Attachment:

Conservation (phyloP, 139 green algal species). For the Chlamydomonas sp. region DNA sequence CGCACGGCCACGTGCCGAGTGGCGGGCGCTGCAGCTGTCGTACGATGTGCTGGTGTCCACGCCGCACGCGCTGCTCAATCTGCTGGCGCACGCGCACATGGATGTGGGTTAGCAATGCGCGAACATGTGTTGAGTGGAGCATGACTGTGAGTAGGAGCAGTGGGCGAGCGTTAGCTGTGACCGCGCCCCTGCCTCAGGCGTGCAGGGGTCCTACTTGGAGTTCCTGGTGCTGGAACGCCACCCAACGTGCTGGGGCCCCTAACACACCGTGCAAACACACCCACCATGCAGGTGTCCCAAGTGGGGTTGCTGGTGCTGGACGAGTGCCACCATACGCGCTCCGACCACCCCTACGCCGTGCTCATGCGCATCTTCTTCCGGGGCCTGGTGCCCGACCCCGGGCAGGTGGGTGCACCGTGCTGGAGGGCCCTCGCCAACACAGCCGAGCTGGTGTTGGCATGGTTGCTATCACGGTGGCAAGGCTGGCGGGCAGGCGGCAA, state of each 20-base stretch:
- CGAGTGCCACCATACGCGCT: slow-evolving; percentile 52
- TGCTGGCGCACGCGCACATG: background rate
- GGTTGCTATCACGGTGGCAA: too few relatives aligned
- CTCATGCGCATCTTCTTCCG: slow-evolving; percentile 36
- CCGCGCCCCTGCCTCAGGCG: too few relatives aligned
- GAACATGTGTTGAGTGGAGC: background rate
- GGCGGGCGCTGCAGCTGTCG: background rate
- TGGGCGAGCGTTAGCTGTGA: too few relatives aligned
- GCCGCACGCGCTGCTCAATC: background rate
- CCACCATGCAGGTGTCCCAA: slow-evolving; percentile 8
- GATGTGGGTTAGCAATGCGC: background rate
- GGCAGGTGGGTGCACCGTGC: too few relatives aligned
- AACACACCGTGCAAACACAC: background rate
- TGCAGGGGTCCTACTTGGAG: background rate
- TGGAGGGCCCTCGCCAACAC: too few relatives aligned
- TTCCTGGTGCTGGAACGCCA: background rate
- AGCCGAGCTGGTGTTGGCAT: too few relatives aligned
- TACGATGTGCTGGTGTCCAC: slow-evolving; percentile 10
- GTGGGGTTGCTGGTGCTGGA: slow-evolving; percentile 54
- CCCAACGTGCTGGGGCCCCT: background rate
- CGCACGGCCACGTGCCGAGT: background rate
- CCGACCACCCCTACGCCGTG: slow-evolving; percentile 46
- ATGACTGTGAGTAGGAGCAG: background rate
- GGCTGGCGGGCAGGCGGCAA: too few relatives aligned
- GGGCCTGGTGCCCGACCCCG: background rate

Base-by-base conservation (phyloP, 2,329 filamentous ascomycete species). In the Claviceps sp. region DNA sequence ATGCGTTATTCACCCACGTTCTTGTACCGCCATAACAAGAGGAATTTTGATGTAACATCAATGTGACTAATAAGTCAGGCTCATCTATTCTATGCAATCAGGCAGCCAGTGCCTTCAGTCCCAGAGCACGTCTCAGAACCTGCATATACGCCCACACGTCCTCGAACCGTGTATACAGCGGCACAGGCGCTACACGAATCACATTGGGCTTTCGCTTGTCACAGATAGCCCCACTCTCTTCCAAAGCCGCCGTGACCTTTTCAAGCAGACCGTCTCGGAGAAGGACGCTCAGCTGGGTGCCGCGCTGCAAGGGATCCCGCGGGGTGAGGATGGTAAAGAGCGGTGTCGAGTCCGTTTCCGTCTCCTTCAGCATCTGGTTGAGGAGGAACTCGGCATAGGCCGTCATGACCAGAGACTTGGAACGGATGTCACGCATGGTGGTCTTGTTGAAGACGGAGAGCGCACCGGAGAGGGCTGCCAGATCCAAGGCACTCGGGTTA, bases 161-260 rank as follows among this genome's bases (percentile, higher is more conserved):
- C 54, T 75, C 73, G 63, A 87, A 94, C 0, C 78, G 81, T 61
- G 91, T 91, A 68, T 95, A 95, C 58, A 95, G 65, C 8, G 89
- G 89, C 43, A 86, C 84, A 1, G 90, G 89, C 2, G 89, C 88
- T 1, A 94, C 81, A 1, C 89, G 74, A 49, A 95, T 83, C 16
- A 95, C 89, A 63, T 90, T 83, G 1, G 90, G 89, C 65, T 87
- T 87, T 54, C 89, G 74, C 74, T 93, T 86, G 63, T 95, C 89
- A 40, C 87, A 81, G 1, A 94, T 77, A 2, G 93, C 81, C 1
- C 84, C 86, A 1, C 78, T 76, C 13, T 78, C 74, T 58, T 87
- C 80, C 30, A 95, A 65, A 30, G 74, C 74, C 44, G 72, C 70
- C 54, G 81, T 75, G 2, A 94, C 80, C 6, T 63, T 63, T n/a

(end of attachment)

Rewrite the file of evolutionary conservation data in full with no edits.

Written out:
Conservation (phyloP, 139 green algal species). For the Chlamydomonas sp. region DNA sequence CGCACGGCCACGTGCCGAGTGGCGGGCGCTGCAGCTGTCGTACGATGTGCTGGTGTCCACGCCGCACGCGCTGCTCAATCTGCTGGCGCACGCGCACATGGATGTGGGTTAGCAATGCGCGAACATGTGTTGAGTGGAGCATGACTGTGAGTAGGAGCAGTGGGCGAGCGTTAGCTGTGACCGCGCCCCTGCCTCAGGCGTGCAGGGGTCCTACTTGGAGTTCCTGGTGCTGGAACGCCACCCAACGTGCTGGGGCCCCTAACACACCGTGCAAACACACCCACCATGCAGGTGTCCCAAGTGGGGTTGCTGGTGCTGGACGAGTGCCACCATACGCGCTCCGACCACCCCTACGCCGTGCTCATGCGCATCTTCTTCCGGGGCCTGGTGCCCGACCCCGGGCAGGTGGGTGCACCGTGCTGGAGGGCCCTCGCCAACACAGCCGAGCTGGTGTTGGCATGGTTGCTATCACGGTGGCAAGGCTGGCGGGCAGGCGGCAA, state of each 20-base stretch:
- CGAGTGCCACCATACGCGCT: slow-evolving; percentile 52
- TGCTGGCGCACGCGCACATG: background rate
- GGTTGCTATCACGGTGGCAA: too few relatives aligned
- CTCATGCGCATCTTCTTCCG: slow-evolving; percentile 36
- CCGCGCCCCTGCCTCAGGCG: too few relatives aligned
- GAACATGTGTTGAGTGGAGC: background rate
- GGCGGGCGCTGCAGCTGTCG: background rate
- TGGGCGAGCGTTAGCTGTGA: too few relatives aligned
- GCCGCACGCGCTGCTCAATC: background rate
- CCACCATGCAGGTGTCCCAA: slow-evolving; percentile 8
- GATGTGGGTTAGCAATGCGC: background rate
- GGCAGGTGGGTGCACCGTGC: too few relatives aligned
- AACACACCGTGCAAACACAC: background rate
- TGCAGGGGTCCTACTTGGAG: background rate
- TGGAGGGCCCTCGCCAACAC: too few relatives aligned
- TTCCTGGTGCTGGAACGCCA: background rate
- AGCCGAGCTGGTGTTGGCAT: too few relatives aligned
- TACGATGTGCTGGTGTCCAC: slow-evolving; percentile 10
- GTGGGGTTGCTGGTGCTGGA: slow-evolving; percentile 54
- CCCAACGTGCTGGGGCCCCT: background rate
- CGCACGGCCACGTGCCGAGT: background rate
- CCGACCACCCCTACGCCGTG: slow-evolving; percentile 46
- ATGACTGTGAGTAGGAGCAG: background rate
- GGCTGGCGGGCAGGCGGCAA: too few relatives aligned
- GGGCCTGGTGCCCGACCCCG: background rate

Base-by-base conservation (phyloP, 2,329 filamentous ascomycete species). In the Claviceps sp. region DNA sequence ATGCGTTATTCACCCACGTTCTTGTACCGCCATAACAAGAGGAATTTTGATGTAACATCAATGTGACTAATAAGTCAGGCTCATCTATTCTATGCAATCAGGCAGCCAGTGCCTTCAGTCCCAGAGCACGTCTCAGAACCTGCATATACGCCCACACGTCCTCGAACCGTGTATACAGCGGCACAGGCGCTACACGAATCACATTGGGCTTTCGCTTGTCACAGATAGCCCCACTCTCTTCCAAAGCCGCCGTGACCTTTTCAAGCAGACCGTCTCGGAGAAGGACGCTCAGCTGGGTGCCGCGCTGCAAGGGATCCCGCGGGGTGAGGATGGTAAAGAGCGGTGTCGAGTCCGTTTCCGTCTCCTTCAGCATCTGGTTGAGGAGGAACTCGGCATAGGCCGTCATGACCAGAGACTTGGAACGGATGTCACGCATGGTGGTCTTGTTGAAGACGGAGAGCGCACCGGAGAGGGCTGCCAGATCCAAGGCACTCGGGTTA, bases 161-260 rank as follows among this genome's bases (percentile, higher is more conserved):
- C 54, T 75, C 73, G 63, A 87, A 94, C 0, C 78, G 81, T 61
- G 91, T 91, A 68, T 95, A 95, C 58, A 95, G 65, C 8, G 89
- G 89, C 43, A 86, C 84, A 1, G 90, G 89, C 2, G 89, C 88
- T 1, A 94, C 81, A 1, C 89, G 74, A 49, A 95, T 83, C 16
- A 95, C 89, A 63, T 90, T 83, G 1, G 90, G 89, C 65, T 87
- T 87, T 54, C 89, G 74, C 74, T 93, T 86, G 63, T 95, C 89
- A 40, C 87, A 81, G 1, A 94, T 77, A 2, G 93, C 81, C 1
- C 84, C 86, A 1, C 78, T 76, C 13, T 78, C 74, T 58, T 87
- C 80, C 30, A 95, A 65, A 30, G 74, C 74, C 44, G 72, C 70
- C 54, G 81, T 75, G 2, A 94, C 80, C 6, T 63, T 63, T n/a